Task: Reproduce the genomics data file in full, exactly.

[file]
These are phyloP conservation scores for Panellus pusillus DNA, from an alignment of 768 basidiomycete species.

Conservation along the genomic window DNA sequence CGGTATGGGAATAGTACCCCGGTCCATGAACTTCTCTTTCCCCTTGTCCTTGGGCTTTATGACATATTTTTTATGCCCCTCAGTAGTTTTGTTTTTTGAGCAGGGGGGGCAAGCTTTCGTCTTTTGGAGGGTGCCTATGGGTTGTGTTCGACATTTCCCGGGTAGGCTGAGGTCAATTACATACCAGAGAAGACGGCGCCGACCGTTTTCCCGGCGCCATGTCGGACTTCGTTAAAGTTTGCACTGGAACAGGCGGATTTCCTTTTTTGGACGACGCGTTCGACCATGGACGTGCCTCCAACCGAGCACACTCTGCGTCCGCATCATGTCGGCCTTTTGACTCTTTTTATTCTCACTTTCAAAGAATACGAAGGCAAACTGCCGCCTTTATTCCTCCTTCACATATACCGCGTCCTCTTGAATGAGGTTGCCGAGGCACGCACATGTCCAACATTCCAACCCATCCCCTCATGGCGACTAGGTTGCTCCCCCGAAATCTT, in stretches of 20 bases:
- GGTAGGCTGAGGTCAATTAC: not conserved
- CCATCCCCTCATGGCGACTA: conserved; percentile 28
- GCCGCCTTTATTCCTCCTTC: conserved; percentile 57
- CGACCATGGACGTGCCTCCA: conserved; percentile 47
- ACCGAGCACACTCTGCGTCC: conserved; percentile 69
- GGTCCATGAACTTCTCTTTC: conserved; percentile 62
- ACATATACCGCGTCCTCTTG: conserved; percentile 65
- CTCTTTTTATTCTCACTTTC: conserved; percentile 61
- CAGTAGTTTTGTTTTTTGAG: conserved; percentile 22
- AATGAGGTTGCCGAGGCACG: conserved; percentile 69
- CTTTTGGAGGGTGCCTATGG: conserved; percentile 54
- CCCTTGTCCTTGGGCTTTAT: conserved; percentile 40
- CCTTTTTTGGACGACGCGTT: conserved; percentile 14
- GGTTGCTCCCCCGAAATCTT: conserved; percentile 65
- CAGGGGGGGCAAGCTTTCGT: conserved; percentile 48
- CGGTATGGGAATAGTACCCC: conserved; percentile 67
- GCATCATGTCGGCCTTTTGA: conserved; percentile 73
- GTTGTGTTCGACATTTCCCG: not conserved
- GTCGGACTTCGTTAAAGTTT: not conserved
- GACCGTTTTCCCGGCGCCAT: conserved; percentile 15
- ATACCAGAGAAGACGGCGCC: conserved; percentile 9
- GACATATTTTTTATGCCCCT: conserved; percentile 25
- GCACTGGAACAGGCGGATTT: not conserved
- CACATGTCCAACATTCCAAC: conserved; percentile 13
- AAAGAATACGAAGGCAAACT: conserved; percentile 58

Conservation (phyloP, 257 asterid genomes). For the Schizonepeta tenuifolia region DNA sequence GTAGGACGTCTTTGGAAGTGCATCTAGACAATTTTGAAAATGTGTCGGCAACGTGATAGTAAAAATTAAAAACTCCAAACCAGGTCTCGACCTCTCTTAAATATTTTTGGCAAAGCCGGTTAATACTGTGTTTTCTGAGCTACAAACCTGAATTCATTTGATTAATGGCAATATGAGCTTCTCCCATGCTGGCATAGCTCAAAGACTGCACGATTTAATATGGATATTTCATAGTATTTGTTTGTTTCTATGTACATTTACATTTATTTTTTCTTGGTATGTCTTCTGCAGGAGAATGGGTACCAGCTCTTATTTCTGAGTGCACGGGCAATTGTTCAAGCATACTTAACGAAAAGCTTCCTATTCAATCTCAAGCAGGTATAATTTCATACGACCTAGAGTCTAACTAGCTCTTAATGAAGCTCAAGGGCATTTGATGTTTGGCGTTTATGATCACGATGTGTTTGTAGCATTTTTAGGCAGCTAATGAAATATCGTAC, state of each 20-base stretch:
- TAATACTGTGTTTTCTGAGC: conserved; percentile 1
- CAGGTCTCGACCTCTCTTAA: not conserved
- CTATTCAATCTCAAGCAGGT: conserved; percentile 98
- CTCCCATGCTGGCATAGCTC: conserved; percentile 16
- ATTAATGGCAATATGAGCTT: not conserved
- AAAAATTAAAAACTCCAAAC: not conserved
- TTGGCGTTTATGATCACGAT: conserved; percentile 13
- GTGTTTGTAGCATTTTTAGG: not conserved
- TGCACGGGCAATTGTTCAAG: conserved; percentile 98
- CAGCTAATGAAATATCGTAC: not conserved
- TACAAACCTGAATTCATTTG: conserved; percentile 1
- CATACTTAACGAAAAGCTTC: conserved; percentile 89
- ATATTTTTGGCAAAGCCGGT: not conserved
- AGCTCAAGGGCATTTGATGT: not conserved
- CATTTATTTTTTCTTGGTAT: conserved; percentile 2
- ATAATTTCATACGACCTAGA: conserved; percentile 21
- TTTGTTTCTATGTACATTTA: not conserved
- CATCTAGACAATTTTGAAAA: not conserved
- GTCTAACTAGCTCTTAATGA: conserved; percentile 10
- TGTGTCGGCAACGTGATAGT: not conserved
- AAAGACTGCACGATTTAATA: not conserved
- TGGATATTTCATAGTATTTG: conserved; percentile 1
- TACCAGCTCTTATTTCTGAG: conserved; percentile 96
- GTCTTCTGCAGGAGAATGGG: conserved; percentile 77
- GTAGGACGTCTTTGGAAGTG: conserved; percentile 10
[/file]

These are phyloP conservation scores for Panellus pusillus DNA, from an alignment of 768 basidiomycete species.

Conservation along the genomic window DNA sequence CGGTATGGGAATAGTACCCCGGTCCATGAACTTCTCTTTCCCCTTGTCCTTGGGCTTTATGACATATTTTTTATGCCCCTCAGTAGTTTTGTTTTTTGAGCAGGGGGGGCAAGCTTTCGTCTTTTGGAGGGTGCCTATGGGTTGTGTTCGACATTTCCCGGGTAGGCTGAGGTCAATTACATACCAGAGAAGACGGCGCCGACCGTTTTCCCGGCGCCATGTCGGACTTCGTTAAAGTTTGCACTGGAACAGGCGGATTTCCTTTTTTGGACGACGCGTTCGACCATGGACGTGCCTCCAACCGAGCACACTCTGCGTCCGCATCATGTCGGCCTTTTGACTCTTTTTATTCTCACTTTCAAAGAATACGAAGGCAAACTGCCGCCTTTATTCCTCCTTCACATATACCGCGTCCTCTTGAATGAGGTTGCCGAGGCACGCACATGTCCAACATTCCAACCCATCCCCTCATGGCGACTAGGTTGCTCCCCCGAAATCTT, in stretches of 20 bases:
- GGTAGGCTGAGGTCAATTAC: not conserved
- CCATCCCCTCATGGCGACTA: conserved; percentile 28
- GCCGCCTTTATTCCTCCTTC: conserved; percentile 57
- CGACCATGGACGTGCCTCCA: conserved; percentile 47
- ACCGAGCACACTCTGCGTCC: conserved; percentile 69
- GGTCCATGAACTTCTCTTTC: conserved; percentile 62
- ACATATACCGCGTCCTCTTG: conserved; percentile 65
- CTCTTTTTATTCTCACTTTC: conserved; percentile 61
- CAGTAGTTTTGTTTTTTGAG: conserved; percentile 22
- AATGAGGTTGCCGAGGCACG: conserved; percentile 69
- CTTTTGGAGGGTGCCTATGG: conserved; percentile 54
- CCCTTGTCCTTGGGCTTTAT: conserved; percentile 40
- CCTTTTTTGGACGACGCGTT: conserved; percentile 14
- GGTTGCTCCCCCGAAATCTT: conserved; percentile 65
- CAGGGGGGGCAAGCTTTCGT: conserved; percentile 48
- CGGTATGGGAATAGTACCCC: conserved; percentile 67
- GCATCATGTCGGCCTTTTGA: conserved; percentile 73
- GTTGTGTTCGACATTTCCCG: not conserved
- GTCGGACTTCGTTAAAGTTT: not conserved
- GACCGTTTTCCCGGCGCCAT: conserved; percentile 15
- ATACCAGAGAAGACGGCGCC: conserved; percentile 9
- GACATATTTTTTATGCCCCT: conserved; percentile 25
- GCACTGGAACAGGCGGATTT: not conserved
- CACATGTCCAACATTCCAAC: conserved; percentile 13
- AAAGAATACGAAGGCAAACT: conserved; percentile 58

Conservation (phyloP, 257 asterid genomes). For the Schizonepeta tenuifolia region DNA sequence GTAGGACGTCTTTGGAAGTGCATCTAGACAATTTTGAAAATGTGTCGGCAACGTGATAGTAAAAATTAAAAACTCCAAACCAGGTCTCGACCTCTCTTAAATATTTTTGGCAAAGCCGGTTAATACTGTGTTTTCTGAGCTACAAACCTGAATTCATTTGATTAATGGCAATATGAGCTTCTCCCATGCTGGCATAGCTCAAAGACTGCACGATTTAATATGGATATTTCATAGTATTTGTTTGTTTCTATGTACATTTACATTTATTTTTTCTTGGTATGTCTTCTGCAGGAGAATGGGTACCAGCTCTTATTTCTGAGTGCACGGGCAATTGTTCAAGCATACTTAACGAAAAGCTTCCTATTCAATCTCAAGCAGGTATAATTTCATACGACCTAGAGTCTAACTAGCTCTTAATGAAGCTCAAGGGCATTTGATGTTTGGCGTTTATGATCACGATGTGTTTGTAGCATTTTTAGGCAGCTAATGAAATATCGTAC, state of each 20-base stretch:
- TAATACTGTGTTTTCTGAGC: conserved; percentile 1
- CAGGTCTCGACCTCTCTTAA: not conserved
- CTATTCAATCTCAAGCAGGT: conserved; percentile 98
- CTCCCATGCTGGCATAGCTC: conserved; percentile 16
- ATTAATGGCAATATGAGCTT: not conserved
- AAAAATTAAAAACTCCAAAC: not conserved
- TTGGCGTTTATGATCACGAT: conserved; percentile 13
- GTGTTTGTAGCATTTTTAGG: not conserved
- TGCACGGGCAATTGTTCAAG: conserved; percentile 98
- CAGCTAATGAAATATCGTAC: not conserved
- TACAAACCTGAATTCATTTG: conserved; percentile 1
- CATACTTAACGAAAAGCTTC: conserved; percentile 89
- ATATTTTTGGCAAAGCCGGT: not conserved
- AGCTCAAGGGCATTTGATGT: not conserved
- CATTTATTTTTTCTTGGTAT: conserved; percentile 2
- ATAATTTCATACGACCTAGA: conserved; percentile 21
- TTTGTTTCTATGTACATTTA: not conserved
- CATCTAGACAATTTTGAAAA: not conserved
- GTCTAACTAGCTCTTAATGA: conserved; percentile 10
- TGTGTCGGCAACGTGATAGT: not conserved
- AAAGACTGCACGATTTAATA: not conserved
- TGGATATTTCATAGTATTTG: conserved; percentile 1
- TACCAGCTCTTATTTCTGAG: conserved; percentile 96
- GTCTTCTGCAGGAGAATGGG: conserved; percentile 77
- GTAGGACGTCTTTGGAAGTG: conserved; percentile 10